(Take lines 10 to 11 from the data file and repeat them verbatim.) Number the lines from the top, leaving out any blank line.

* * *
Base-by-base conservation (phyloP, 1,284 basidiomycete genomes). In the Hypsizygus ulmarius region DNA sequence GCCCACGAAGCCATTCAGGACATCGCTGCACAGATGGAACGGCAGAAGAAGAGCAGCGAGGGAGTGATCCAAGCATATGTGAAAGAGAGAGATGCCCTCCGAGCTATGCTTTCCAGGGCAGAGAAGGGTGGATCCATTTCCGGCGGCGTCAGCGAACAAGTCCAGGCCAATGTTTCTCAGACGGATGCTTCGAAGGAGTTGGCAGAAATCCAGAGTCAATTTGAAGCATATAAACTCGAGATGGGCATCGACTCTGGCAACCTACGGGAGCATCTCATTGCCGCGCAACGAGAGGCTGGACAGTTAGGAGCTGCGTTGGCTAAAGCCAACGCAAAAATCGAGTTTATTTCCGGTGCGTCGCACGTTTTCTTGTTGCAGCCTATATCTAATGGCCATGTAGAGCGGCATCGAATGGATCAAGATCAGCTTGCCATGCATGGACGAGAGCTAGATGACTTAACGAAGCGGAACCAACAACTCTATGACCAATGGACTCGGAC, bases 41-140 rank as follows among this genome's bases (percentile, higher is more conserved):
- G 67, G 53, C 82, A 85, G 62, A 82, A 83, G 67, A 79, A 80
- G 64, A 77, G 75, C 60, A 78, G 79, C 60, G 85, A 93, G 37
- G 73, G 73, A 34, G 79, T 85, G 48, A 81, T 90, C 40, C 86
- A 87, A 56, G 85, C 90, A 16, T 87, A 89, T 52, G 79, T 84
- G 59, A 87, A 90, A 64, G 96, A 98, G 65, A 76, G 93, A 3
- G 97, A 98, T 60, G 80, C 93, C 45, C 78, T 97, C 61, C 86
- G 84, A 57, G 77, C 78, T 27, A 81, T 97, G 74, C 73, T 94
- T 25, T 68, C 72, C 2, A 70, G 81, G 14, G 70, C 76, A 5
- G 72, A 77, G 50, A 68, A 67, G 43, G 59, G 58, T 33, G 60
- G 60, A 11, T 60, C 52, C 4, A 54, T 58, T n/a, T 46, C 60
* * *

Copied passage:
- G 72, A 77, G 50, A 68, A 67, G 43, G 59, G 58, T 33, G 60
- G 60, A 11, T 60, C 52, C 4, A 54, T 58, T n/a, T 46, C 60